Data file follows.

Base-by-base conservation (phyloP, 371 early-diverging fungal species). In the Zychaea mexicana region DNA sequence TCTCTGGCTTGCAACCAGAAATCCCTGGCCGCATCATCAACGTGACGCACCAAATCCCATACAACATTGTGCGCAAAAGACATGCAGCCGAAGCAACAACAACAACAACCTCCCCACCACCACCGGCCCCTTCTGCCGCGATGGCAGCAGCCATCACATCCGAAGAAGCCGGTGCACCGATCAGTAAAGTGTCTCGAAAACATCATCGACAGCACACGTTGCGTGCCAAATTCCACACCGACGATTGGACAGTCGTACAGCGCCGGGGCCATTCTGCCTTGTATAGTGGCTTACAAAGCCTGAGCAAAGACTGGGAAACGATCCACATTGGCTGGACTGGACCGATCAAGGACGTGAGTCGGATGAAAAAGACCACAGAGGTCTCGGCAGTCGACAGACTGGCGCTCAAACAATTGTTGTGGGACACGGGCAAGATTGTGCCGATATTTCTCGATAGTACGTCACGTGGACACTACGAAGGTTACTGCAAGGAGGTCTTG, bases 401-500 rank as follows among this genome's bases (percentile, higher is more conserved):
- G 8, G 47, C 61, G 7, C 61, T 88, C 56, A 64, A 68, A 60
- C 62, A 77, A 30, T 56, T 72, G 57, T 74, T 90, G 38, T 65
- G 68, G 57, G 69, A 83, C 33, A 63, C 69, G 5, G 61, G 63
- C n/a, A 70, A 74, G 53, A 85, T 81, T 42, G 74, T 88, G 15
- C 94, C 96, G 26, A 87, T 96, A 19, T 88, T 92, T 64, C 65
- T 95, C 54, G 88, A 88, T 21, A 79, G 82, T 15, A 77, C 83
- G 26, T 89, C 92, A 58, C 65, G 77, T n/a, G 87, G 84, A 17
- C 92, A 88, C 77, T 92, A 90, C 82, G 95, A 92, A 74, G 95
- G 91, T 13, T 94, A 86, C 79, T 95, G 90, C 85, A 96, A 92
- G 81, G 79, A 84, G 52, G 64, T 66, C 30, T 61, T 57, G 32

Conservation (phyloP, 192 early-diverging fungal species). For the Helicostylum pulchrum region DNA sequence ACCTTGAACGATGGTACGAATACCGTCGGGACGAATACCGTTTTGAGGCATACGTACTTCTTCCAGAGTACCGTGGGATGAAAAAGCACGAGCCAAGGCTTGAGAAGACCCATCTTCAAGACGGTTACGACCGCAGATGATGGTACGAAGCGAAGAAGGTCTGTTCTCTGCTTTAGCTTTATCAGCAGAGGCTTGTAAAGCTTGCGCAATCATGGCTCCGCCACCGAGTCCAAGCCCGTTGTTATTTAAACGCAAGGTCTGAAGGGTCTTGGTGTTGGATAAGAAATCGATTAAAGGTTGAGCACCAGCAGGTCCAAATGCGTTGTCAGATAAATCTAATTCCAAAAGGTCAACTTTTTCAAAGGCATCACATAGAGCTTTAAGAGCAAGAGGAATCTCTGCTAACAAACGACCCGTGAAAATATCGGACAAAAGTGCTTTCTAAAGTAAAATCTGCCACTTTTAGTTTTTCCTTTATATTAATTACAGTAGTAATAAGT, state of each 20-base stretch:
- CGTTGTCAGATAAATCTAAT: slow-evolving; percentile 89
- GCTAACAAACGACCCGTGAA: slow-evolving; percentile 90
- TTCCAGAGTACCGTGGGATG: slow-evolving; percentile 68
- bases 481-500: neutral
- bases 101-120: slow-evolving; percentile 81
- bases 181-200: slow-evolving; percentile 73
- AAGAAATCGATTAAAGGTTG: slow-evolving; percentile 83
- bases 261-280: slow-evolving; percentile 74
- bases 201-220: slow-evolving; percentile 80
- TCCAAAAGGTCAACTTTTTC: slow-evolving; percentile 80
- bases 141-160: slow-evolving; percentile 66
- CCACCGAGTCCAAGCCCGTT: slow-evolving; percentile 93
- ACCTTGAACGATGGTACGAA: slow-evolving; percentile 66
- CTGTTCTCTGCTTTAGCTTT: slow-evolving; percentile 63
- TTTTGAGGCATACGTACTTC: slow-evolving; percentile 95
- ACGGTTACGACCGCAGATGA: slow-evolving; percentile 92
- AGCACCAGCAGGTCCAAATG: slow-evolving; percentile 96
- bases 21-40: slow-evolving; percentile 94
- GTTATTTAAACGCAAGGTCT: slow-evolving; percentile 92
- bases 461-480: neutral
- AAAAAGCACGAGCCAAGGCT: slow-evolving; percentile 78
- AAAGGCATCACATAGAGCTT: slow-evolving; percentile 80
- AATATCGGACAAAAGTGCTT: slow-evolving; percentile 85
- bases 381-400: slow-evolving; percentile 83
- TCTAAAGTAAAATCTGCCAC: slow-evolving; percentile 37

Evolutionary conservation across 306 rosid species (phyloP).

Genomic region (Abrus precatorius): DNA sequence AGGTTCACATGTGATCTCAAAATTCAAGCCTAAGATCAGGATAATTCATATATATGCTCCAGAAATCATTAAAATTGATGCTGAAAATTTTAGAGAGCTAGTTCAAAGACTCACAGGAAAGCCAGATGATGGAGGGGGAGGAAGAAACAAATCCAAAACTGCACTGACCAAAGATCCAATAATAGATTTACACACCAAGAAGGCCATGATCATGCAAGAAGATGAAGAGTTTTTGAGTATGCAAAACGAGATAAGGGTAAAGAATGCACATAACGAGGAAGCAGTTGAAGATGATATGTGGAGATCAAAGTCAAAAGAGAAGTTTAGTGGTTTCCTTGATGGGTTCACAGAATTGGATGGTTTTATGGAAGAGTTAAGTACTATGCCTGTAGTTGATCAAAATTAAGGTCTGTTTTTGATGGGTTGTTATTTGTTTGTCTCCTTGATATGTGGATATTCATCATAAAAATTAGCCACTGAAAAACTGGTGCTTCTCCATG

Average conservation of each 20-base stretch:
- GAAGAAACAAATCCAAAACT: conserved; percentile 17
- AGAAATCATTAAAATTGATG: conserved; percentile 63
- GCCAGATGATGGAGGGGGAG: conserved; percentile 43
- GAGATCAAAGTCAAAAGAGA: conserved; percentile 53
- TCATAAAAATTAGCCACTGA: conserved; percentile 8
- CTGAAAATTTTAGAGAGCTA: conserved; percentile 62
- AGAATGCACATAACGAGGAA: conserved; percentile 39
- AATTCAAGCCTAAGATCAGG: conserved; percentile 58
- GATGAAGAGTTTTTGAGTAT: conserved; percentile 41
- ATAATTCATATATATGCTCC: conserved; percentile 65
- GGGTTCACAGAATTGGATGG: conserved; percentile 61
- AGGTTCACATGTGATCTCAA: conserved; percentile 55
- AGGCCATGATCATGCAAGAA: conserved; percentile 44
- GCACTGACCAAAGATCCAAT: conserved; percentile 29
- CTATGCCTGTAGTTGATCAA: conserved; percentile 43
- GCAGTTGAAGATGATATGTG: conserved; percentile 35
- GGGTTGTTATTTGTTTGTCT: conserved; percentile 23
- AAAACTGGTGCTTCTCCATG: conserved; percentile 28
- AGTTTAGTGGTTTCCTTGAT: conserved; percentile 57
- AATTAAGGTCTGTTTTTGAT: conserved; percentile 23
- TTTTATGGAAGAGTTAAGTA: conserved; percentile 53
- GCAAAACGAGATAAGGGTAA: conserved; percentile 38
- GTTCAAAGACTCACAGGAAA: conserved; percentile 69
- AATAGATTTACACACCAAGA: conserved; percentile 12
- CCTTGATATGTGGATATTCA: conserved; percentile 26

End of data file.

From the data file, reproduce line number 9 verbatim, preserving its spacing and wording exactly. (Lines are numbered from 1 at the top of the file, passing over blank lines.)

- C 92, A 88, C 77, T 92, A 90, C 82, G 95, A 92, A 74, G 95